- PROFESSOR | Cardiovascular Surgery
- ASSOCIATE PROFESSOR | Pediatrics
- Cardiovascular Surgery
- Pediatric Cardiovascular Surgery
- Hospital Affiliation
- The Mount Sinai Hospital
- 1190 5th Avenue 212-659-9472212-659-9472
Khanh H. Nguyen, MD, Professor and Chief of Pediatric Cardiothoracic Surgery, was featured in Inside Mount Sinai for his recent visit to The Hue Central Hospital in Hue, Vietnam, his birthplace. Dr. Nguyen is building a partnership with The Hue Central Hospital, helping young patients receive advanced care and training local surgeons on cutting edge surgical procedures. Accompanying Dr. Nguyen on his trip was David H. Adams, MD, the Marie-Josee and Henry R. Kravis Professor and Chairman of the Department of Cardiothoracic Surgery. Find out more in Inside Mount Sinai.
As Chief of the Division of Pediatric Cardiac Surgery, Dr. Nguyen is intimately involved with and oversees all aspects of the program which is one of only a few in the tri state area capable of performing the complete spectrum of pediatric cardiovascular surgical operations including heart transplantation from the premature neonate to the adult with congenital heart disease. Working in conjunction with the ICU staff, he implements new protocols for care of patients in the Pediatric Cardiac Intensive Care Unit and has been instrumental in reducing the length of stay in the unit.
Dr. Nguyen has established himself as one of the premier pediatric cardiovascular surgeons in the United States performing the most complex of pediatric cases with one of the lowest mortality rates in the United States. He performed the first implantation of a cardiac assist device in a child in the tri state area. As a surgeon, he has performed more than 2,500 operations. He is also treats adult patients with congenital cardiac disorders, whose open heart operations require expertise in both adult and pediatric cardiac diseases. The pediatric cardiac program at Mount Sinai is the first and only one in the country in using invisible axillary incisions in minimally invasive surgery to repair congenital cardiac disease. This approach has also been used in adult male and female patients with great cosmetic success.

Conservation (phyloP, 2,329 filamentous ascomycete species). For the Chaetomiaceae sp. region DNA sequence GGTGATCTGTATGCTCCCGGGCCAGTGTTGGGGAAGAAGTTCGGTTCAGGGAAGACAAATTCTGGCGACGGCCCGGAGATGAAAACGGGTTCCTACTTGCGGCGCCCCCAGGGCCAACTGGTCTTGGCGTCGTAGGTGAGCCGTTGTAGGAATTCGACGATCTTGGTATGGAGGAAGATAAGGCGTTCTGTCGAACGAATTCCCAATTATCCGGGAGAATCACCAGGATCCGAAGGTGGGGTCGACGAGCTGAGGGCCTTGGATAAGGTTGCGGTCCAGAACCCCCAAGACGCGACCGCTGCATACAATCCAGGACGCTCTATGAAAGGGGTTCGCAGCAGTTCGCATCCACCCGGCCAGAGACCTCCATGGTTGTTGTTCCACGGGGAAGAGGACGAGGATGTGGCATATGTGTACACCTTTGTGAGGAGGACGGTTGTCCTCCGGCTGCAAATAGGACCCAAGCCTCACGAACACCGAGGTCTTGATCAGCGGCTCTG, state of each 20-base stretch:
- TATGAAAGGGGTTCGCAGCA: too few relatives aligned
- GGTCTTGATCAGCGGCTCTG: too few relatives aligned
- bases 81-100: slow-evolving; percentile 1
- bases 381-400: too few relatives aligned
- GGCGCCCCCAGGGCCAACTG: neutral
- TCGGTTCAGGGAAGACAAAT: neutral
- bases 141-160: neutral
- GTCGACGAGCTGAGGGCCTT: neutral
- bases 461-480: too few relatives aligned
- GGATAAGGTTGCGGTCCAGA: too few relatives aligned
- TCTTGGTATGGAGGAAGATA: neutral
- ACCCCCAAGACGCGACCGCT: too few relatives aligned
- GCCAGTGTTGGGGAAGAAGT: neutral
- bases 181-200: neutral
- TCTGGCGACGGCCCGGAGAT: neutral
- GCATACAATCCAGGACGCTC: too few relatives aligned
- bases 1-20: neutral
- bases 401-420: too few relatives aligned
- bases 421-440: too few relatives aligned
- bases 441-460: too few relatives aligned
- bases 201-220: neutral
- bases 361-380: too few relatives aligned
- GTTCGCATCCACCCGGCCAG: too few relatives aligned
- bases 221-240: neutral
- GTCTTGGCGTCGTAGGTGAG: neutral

Dr. Nguyen has published several peer review articles which have appeared in the Journal of Thoracic and Cardiovascular Surgery, Pediatric Cardiology and The Annals of Thoracic Surgery. He has also been invited to speak at numerous forums. He is the Primary Investigator on several research projects including the use of the pulmonary valve in replacing the mitral valve, the use of an extracellular matrix patch to reconstruct the aortic valve to obtain a long term outcome in growing patients and also the use of the Berlin Heart for refractory heart failure in children. This protocol provides the framework for the compassionate use of a non-approved FDA device used as a bridge to transplant.
Dr. Nguyen has led many surgical missions to other countries including Romania, China, Honduras and Vietnam. In 2009 he returned to Vietnam and performed 15 open heart procedures in infants and children. Some of the procedures were highly complex, including an Arterial Switch operation and repair of an Epstein's anomaly.
Dr. Nguyen received his medical degree from the University of California College of Medicine at Irvine. He completed his residency in cardiothoracic surgery at The Mount Sinai Medical Center and followed that with pediatric cardiac surgical training at The Great Ormond Street Hospital for Children in London.